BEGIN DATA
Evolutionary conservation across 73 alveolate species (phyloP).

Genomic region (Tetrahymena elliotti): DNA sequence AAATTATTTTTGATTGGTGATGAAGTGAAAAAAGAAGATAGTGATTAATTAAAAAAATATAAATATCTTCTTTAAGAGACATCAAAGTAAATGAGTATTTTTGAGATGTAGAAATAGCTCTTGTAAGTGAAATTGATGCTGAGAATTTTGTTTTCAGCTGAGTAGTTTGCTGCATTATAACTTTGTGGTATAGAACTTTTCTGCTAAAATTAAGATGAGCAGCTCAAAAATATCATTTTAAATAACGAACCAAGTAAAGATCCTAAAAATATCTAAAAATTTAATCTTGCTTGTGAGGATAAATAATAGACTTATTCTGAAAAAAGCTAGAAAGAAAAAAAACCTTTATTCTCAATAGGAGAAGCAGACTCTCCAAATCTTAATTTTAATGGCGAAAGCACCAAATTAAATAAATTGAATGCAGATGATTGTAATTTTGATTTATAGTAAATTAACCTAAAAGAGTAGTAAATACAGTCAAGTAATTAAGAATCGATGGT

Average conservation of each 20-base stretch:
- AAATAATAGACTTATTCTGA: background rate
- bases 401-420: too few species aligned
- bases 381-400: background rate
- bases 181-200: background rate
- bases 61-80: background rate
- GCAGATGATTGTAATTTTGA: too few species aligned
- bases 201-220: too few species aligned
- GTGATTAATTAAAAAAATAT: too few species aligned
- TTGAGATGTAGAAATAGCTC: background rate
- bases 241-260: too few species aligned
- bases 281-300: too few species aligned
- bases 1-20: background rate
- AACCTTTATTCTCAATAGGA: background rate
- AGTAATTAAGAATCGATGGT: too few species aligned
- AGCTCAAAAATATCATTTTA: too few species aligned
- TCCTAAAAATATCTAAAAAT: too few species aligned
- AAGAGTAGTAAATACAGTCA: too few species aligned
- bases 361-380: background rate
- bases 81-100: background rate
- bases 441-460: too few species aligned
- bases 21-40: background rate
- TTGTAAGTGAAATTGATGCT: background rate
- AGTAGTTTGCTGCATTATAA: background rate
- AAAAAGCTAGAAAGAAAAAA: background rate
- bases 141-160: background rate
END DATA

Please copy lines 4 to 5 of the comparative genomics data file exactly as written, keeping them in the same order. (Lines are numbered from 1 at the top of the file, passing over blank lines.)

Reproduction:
- AAATAATAGACTTATTCTGA: background rate
- bases 401-420: too few species aligned